It is difficult to understand how McConnell, an inarguably brilliant political tactician, had missed this possibility. But once informed of the dangers, he executed a full flip-flop on the idea, and stuck the landing perfectly: McConnell voted against the bill, as did seven Senate Republicans who were cosponsors of Conrad-Gregg. But that alone wouldn’t have been enough to defeat Conrad-Gregg. So McConnell and the seven Republican cosponsors joined the filibuster against Conrad-Gregg. In the end, the proposal had fifty-three votes—a majority—but it fell short of the sixty required to defeat a filibuster.
“Never before have cosponsors of a major bill conspired to kill their own idea, in an almost Alice-in-Wonderland fashion,” write Thomas Mann and Norm Ornstein in the introduction to It’s Even Worse Than It Looks.
In Washington, Mann and Ornstein are a brand. They’re the town’s most respected—and oft-quoted—scholars of Congress. They’ve tutored generations of legislators in the ways and history of the legislative branch, written or edited dozens of books on the subject (including multiple editions of the invaluable Vital Statistics on Congress), and generally proven, through unflagging devotion, their commitment to the institution. They’ve even got bipartisan credentials: Mann is at the center-left Brookings Institution, while Ornstein works at the conservative American Enterprise Institute. And at this point, it’s fair to say they’re scared.
Congress, Mann and Ornstein routinely remind readers, comes first in the Constitution, and is given far more power than the other branches of government. But over the last decade, they’ve come to worry that “the First Branch” is not living up to its responsibilities. In 2006, they published The Broken Branch: How Congress is Failing America and How to Get It Back on Track, which criticized a variety of worrying trends in Congress, including the decline in real floor debate, the outsourcing of authority—particularly on foreign policy—to the executive branch, the dizzying rise in partisanship, the rampant corruption, and much more.
But Mann and Ornstein believed the problems, severe as they were, would abate in the face of a major national crisis that forced Congress to come together. They were wrong. “America got the crisis,” they write. “What the country didn’t get was any semblance of a well-functioning democracy.”
In order to underscore the irony of the current moment, political scientists will sometimes bring up the American Political Science Association’s 1950 report “Toward a More Responsible Two-Party System.” Back then, the concern was that the two parties were insufficiently polarized and that the absence of clear and distinct political coalitions would permit the majority party to grow lazy and entrenched:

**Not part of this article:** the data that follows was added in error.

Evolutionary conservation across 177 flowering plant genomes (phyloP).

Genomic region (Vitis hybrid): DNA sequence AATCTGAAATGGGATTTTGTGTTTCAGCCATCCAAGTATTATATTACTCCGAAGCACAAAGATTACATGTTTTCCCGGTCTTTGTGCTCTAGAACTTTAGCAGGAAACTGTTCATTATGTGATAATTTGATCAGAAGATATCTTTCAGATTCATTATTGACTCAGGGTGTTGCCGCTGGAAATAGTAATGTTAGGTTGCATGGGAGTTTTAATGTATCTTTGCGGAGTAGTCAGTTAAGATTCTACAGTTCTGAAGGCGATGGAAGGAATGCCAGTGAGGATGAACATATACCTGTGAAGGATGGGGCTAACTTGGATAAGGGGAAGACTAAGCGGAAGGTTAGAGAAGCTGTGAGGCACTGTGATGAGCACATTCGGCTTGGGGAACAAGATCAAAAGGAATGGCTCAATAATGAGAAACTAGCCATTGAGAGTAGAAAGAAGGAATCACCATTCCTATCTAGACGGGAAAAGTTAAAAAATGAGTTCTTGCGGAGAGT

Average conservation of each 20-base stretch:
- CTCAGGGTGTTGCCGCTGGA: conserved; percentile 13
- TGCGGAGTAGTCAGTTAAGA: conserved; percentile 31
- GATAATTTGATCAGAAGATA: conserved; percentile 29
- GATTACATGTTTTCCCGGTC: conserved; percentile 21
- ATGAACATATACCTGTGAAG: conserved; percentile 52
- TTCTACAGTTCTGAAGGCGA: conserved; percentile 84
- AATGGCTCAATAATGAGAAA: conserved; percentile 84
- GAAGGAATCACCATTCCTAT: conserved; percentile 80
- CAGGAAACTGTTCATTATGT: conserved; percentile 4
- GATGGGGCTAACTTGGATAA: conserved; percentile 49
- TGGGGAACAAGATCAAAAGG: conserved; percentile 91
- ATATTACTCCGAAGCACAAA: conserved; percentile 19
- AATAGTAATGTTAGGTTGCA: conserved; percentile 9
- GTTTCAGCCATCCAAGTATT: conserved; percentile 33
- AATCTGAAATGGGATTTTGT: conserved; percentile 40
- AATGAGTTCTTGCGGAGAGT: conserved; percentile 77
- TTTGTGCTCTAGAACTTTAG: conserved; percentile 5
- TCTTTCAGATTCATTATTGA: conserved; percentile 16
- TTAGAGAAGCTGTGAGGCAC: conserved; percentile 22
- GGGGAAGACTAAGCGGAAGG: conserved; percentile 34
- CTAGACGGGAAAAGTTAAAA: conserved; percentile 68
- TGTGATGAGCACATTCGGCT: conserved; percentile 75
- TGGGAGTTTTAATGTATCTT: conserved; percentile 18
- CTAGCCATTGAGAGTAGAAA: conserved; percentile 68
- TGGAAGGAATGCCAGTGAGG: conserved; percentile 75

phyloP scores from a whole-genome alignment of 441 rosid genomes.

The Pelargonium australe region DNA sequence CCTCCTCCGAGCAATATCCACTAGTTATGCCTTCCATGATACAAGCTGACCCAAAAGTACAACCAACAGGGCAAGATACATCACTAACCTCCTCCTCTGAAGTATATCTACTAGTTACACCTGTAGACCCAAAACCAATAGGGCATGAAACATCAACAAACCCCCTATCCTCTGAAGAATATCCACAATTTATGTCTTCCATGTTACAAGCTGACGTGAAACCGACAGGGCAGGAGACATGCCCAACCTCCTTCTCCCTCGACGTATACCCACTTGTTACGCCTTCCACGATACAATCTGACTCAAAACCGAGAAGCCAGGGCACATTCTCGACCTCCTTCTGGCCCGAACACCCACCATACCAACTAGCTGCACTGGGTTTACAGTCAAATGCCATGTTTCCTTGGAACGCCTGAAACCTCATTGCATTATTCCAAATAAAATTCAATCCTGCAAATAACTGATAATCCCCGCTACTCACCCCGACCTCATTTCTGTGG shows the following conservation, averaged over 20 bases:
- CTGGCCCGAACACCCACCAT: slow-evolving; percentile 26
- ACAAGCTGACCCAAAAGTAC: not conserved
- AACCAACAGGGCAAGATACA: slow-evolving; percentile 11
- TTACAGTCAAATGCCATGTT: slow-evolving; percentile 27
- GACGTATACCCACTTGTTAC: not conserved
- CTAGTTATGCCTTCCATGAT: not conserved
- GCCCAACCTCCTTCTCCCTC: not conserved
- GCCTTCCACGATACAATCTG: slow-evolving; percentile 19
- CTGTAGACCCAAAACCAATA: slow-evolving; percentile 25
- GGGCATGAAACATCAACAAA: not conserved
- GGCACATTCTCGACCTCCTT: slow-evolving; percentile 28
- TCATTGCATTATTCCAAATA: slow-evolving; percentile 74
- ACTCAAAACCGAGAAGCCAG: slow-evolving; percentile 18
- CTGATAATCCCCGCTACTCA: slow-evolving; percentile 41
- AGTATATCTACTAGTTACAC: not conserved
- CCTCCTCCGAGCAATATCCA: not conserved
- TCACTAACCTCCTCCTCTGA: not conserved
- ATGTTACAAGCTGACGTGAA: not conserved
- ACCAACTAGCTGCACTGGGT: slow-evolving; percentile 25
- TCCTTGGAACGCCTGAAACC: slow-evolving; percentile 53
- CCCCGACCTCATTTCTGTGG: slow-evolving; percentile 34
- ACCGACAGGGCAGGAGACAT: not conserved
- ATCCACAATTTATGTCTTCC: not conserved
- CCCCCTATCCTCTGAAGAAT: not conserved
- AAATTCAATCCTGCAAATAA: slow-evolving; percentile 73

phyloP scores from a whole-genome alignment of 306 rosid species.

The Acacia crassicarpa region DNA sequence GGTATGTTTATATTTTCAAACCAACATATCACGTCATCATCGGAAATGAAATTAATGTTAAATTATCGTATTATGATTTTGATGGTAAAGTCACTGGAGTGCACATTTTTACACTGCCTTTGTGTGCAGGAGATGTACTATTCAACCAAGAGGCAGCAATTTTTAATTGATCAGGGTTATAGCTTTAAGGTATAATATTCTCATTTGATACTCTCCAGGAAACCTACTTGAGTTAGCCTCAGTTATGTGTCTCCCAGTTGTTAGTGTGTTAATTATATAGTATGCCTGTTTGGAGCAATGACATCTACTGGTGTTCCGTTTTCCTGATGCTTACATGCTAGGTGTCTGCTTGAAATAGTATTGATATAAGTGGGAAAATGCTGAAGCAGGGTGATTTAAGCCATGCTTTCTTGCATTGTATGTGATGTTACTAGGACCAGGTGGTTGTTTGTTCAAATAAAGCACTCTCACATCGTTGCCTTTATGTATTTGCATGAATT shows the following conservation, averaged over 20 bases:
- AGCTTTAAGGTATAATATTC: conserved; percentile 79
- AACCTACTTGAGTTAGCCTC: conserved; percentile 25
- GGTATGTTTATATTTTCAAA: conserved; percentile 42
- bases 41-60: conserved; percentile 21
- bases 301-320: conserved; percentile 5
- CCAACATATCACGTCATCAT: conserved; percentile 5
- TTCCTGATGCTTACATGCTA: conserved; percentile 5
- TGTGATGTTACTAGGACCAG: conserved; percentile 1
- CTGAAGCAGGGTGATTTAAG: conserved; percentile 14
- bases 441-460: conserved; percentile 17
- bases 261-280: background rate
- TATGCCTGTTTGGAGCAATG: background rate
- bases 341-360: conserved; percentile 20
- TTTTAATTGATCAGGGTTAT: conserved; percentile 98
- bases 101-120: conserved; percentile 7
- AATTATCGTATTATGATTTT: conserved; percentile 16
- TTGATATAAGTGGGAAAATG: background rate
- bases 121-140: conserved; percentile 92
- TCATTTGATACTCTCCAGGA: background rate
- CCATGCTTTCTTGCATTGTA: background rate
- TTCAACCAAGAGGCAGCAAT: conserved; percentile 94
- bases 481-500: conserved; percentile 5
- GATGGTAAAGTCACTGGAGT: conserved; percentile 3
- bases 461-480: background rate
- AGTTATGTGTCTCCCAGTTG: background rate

The fundamental requirement of accountability is a two-party system in which the opposition party acts as the critic of the party in power, developing defining and presenting the policy alternatives which are necessary for a true choice in reaching public decisions.
The report was published alongside a number of commentaries, including a prescient dissent from from Austin Ranney of the University of Illinois, who wrote:
No matter how much the President and Congress may wish to “cooperate,” a responsible party system can hardly flourish in a constitutional system where a small bloc of senators can filibuster to death any part of the winning party’s program, where it is impossible, because of the staggered calendar of elections, to replace the entire government at any one election, and where, most important of all, a Supreme Court elected for life and largely beyond the reach of any popular majority can, for all practical purposes, declare any of the majority party’s leading measures null and void.
As Mann and Ornstein write, “Time has proven Ranney dead right—we now have the kinds of parties the report desired, and it is disastrous.”
The 2011 debt ceiling debate is but one example. As Mann and Ornstein note, between 1960 and August 2011, Congress had raised the debt ceiling seventy-eight times, forty-nine times with Republican presidents and twenty-nine times with Democratic presidents. The ceiling is raised regularly because to do otherwise would be absurd. Increasing the debt ceiling simply permits the Treasury to pay for spending Congress has previously voted for. It’s the equivalent of deciding to pay your bills. And the consequences of saying, in public, that America will not pay its bills are almost unimaginably awful. A failure to raise the debt ceiling would spark a global financial crisis as investors reevaluated whether US Treasuries, the bedrock safe asset that much of global finance rests upon, are really so safe. And even once that crisis abated, America’s borrowing costs would likely be permanently higher.
And yet, in 2011, Republicans in Congress held the debt ceiling hostage. Worse, they did so at a moment of extreme economic fragility, and the best data we have suggest the consequences were severe. As the economists Betsey Stevenson and Justin Wolfers noted in Bloomberg View, the economy, which had been adding an average of more than 175,000 jobs a month, decelerated to an average of 88,000 jobs a month for the duration of the battle, and Gallup’s consumer confidence measure registered a larger drop than after the fall of Lehman Brothers. The aftermath of the debt ceiling battle delivered one further humiliation. Standard & Poor’s downgraded the United States’ credit rating, explaining that “The downgrade reflects our view that the effectiveness, stability, and predictability of American policymaking and political institutions have weakened at a time of ongoing fiscal and economic challenges.”